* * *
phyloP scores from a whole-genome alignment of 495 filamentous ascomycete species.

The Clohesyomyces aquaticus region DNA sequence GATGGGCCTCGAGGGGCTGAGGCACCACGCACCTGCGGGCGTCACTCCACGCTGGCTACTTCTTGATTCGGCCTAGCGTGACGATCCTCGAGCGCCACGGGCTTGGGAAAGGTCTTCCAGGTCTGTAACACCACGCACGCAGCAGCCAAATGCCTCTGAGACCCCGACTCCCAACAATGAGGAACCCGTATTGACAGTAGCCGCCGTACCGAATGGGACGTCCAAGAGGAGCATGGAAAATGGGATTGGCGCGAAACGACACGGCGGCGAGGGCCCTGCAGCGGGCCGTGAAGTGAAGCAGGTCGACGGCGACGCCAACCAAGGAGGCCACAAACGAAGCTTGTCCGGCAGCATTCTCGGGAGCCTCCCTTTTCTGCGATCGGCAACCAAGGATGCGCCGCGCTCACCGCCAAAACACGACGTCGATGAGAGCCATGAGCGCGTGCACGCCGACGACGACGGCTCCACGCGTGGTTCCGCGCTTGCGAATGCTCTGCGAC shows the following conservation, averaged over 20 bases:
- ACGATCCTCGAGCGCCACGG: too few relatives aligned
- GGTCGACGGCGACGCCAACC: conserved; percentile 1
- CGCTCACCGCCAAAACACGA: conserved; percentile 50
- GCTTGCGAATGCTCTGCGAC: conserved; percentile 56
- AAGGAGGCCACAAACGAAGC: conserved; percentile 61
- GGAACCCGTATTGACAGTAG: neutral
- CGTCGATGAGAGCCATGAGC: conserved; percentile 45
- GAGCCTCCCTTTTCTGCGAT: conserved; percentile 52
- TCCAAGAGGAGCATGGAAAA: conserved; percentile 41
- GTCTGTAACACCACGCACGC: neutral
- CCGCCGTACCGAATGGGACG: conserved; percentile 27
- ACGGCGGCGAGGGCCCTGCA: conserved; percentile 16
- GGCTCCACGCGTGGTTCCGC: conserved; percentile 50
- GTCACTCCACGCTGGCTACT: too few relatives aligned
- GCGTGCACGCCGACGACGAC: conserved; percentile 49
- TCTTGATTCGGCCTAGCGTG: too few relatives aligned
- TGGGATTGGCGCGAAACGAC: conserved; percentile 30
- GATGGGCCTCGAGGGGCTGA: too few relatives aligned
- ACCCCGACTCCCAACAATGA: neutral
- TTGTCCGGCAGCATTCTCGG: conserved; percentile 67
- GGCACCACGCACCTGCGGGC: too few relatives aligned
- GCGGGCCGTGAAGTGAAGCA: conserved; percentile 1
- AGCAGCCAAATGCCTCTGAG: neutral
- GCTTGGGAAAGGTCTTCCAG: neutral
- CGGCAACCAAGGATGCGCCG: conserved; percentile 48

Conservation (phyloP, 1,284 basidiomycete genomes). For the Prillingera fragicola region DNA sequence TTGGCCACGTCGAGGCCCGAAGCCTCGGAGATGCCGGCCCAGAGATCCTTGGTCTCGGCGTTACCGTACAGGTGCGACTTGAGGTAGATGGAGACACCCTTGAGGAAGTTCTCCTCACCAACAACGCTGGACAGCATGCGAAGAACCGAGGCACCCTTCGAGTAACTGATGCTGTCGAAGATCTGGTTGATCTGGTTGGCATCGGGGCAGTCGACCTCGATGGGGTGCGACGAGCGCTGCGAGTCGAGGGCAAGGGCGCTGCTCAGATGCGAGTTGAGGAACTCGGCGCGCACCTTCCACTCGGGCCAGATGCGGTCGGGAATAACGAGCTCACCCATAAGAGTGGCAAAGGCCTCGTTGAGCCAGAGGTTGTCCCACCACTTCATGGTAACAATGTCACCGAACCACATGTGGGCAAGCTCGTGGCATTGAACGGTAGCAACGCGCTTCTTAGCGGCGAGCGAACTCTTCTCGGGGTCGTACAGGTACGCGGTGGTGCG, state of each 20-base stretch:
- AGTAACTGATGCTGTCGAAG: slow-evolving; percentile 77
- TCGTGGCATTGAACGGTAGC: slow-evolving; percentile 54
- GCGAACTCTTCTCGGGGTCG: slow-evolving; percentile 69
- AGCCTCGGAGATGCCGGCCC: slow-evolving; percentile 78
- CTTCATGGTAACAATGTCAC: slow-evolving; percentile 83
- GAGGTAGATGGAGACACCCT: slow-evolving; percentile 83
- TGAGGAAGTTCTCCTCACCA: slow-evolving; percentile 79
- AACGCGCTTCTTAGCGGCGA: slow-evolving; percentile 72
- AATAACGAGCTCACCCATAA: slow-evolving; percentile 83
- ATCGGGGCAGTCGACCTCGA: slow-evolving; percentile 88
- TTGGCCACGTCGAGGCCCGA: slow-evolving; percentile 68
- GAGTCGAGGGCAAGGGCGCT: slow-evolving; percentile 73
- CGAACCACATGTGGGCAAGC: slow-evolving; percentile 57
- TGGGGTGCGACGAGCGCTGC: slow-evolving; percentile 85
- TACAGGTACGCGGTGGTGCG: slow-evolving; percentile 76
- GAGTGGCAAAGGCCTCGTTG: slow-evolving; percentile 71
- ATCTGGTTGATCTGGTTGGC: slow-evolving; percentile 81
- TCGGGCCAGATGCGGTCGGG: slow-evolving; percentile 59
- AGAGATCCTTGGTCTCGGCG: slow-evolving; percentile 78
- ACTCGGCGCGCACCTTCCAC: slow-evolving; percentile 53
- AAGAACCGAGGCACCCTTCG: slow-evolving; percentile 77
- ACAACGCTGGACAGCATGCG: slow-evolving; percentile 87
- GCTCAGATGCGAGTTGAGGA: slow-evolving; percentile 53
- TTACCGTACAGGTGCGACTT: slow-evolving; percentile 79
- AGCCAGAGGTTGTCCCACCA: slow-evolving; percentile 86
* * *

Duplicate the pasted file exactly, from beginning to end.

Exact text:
phyloP scores from a whole-genome alignment of 495 filamentous ascomycete species.

The Clohesyomyces aquaticus region DNA sequence GATGGGCCTCGAGGGGCTGAGGCACCACGCACCTGCGGGCGTCACTCCACGCTGGCTACTTCTTGATTCGGCCTAGCGTGACGATCCTCGAGCGCCACGGGCTTGGGAAAGGTCTTCCAGGTCTGTAACACCACGCACGCAGCAGCCAAATGCCTCTGAGACCCCGACTCCCAACAATGAGGAACCCGTATTGACAGTAGCCGCCGTACCGAATGGGACGTCCAAGAGGAGCATGGAAAATGGGATTGGCGCGAAACGACACGGCGGCGAGGGCCCTGCAGCGGGCCGTGAAGTGAAGCAGGTCGACGGCGACGCCAACCAAGGAGGCCACAAACGAAGCTTGTCCGGCAGCATTCTCGGGAGCCTCCCTTTTCTGCGATCGGCAACCAAGGATGCGCCGCGCTCACCGCCAAAACACGACGTCGATGAGAGCCATGAGCGCGTGCACGCCGACGACGACGGCTCCACGCGTGGTTCCGCGCTTGCGAATGCTCTGCGAC shows the following conservation, averaged over 20 bases:
- ACGATCCTCGAGCGCCACGG: too few relatives aligned
- GGTCGACGGCGACGCCAACC: conserved; percentile 1
- CGCTCACCGCCAAAACACGA: conserved; percentile 50
- GCTTGCGAATGCTCTGCGAC: conserved; percentile 56
- AAGGAGGCCACAAACGAAGC: conserved; percentile 61
- GGAACCCGTATTGACAGTAG: neutral
- CGTCGATGAGAGCCATGAGC: conserved; percentile 45
- GAGCCTCCCTTTTCTGCGAT: conserved; percentile 52
- TCCAAGAGGAGCATGGAAAA: conserved; percentile 41
- GTCTGTAACACCACGCACGC: neutral
- CCGCCGTACCGAATGGGACG: conserved; percentile 27
- ACGGCGGCGAGGGCCCTGCA: conserved; percentile 16
- GGCTCCACGCGTGGTTCCGC: conserved; percentile 50
- GTCACTCCACGCTGGCTACT: too few relatives aligned
- GCGTGCACGCCGACGACGAC: conserved; percentile 49
- TCTTGATTCGGCCTAGCGTG: too few relatives aligned
- TGGGATTGGCGCGAAACGAC: conserved; percentile 30
- GATGGGCCTCGAGGGGCTGA: too few relatives aligned
- ACCCCGACTCCCAACAATGA: neutral
- TTGTCCGGCAGCATTCTCGG: conserved; percentile 67
- GGCACCACGCACCTGCGGGC: too few relatives aligned
- GCGGGCCGTGAAGTGAAGCA: conserved; percentile 1
- AGCAGCCAAATGCCTCTGAG: neutral
- GCTTGGGAAAGGTCTTCCAG: neutral
- CGGCAACCAAGGATGCGCCG: conserved; percentile 48

Conservation (phyloP, 1,284 basidiomycete genomes). For the Prillingera fragicola region DNA sequence TTGGCCACGTCGAGGCCCGAAGCCTCGGAGATGCCGGCCCAGAGATCCTTGGTCTCGGCGTTACCGTACAGGTGCGACTTGAGGTAGATGGAGACACCCTTGAGGAAGTTCTCCTCACCAACAACGCTGGACAGCATGCGAAGAACCGAGGCACCCTTCGAGTAACTGATGCTGTCGAAGATCTGGTTGATCTGGTTGGCATCGGGGCAGTCGACCTCGATGGGGTGCGACGAGCGCTGCGAGTCGAGGGCAAGGGCGCTGCTCAGATGCGAGTTGAGGAACTCGGCGCGCACCTTCCACTCGGGCCAGATGCGGTCGGGAATAACGAGCTCACCCATAAGAGTGGCAAAGGCCTCGTTGAGCCAGAGGTTGTCCCACCACTTCATGGTAACAATGTCACCGAACCACATGTGGGCAAGCTCGTGGCATTGAACGGTAGCAACGCGCTTCTTAGCGGCGAGCGAACTCTTCTCGGGGTCGTACAGGTACGCGGTGGTGCG, state of each 20-base stretch:
- AGTAACTGATGCTGTCGAAG: slow-evolving; percentile 77
- TCGTGGCATTGAACGGTAGC: slow-evolving; percentile 54
- GCGAACTCTTCTCGGGGTCG: slow-evolving; percentile 69
- AGCCTCGGAGATGCCGGCCC: slow-evolving; percentile 78
- CTTCATGGTAACAATGTCAC: slow-evolving; percentile 83
- GAGGTAGATGGAGACACCCT: slow-evolving; percentile 83
- TGAGGAAGTTCTCCTCACCA: slow-evolving; percentile 79
- AACGCGCTTCTTAGCGGCGA: slow-evolving; percentile 72
- AATAACGAGCTCACCCATAA: slow-evolving; percentile 83
- ATCGGGGCAGTCGACCTCGA: slow-evolving; percentile 88
- TTGGCCACGTCGAGGCCCGA: slow-evolving; percentile 68
- GAGTCGAGGGCAAGGGCGCT: slow-evolving; percentile 73
- CGAACCACATGTGGGCAAGC: slow-evolving; percentile 57
- TGGGGTGCGACGAGCGCTGC: slow-evolving; percentile 85
- TACAGGTACGCGGTGGTGCG: slow-evolving; percentile 76
- GAGTGGCAAAGGCCTCGTTG: slow-evolving; percentile 71
- ATCTGGTTGATCTGGTTGGC: slow-evolving; percentile 81
- TCGGGCCAGATGCGGTCGGG: slow-evolving; percentile 59
- AGAGATCCTTGGTCTCGGCG: slow-evolving; percentile 78
- ACTCGGCGCGCACCTTCCAC: slow-evolving; percentile 53
- AAGAACCGAGGCACCCTTCG: slow-evolving; percentile 77
- ACAACGCTGGACAGCATGCG: slow-evolving; percentile 87
- GCTCAGATGCGAGTTGAGGA: slow-evolving; percentile 53
- TTACCGTACAGGTGCGACTT: slow-evolving; percentile 79
- AGCCAGAGGTTGTCCCACCA: slow-evolving; percentile 86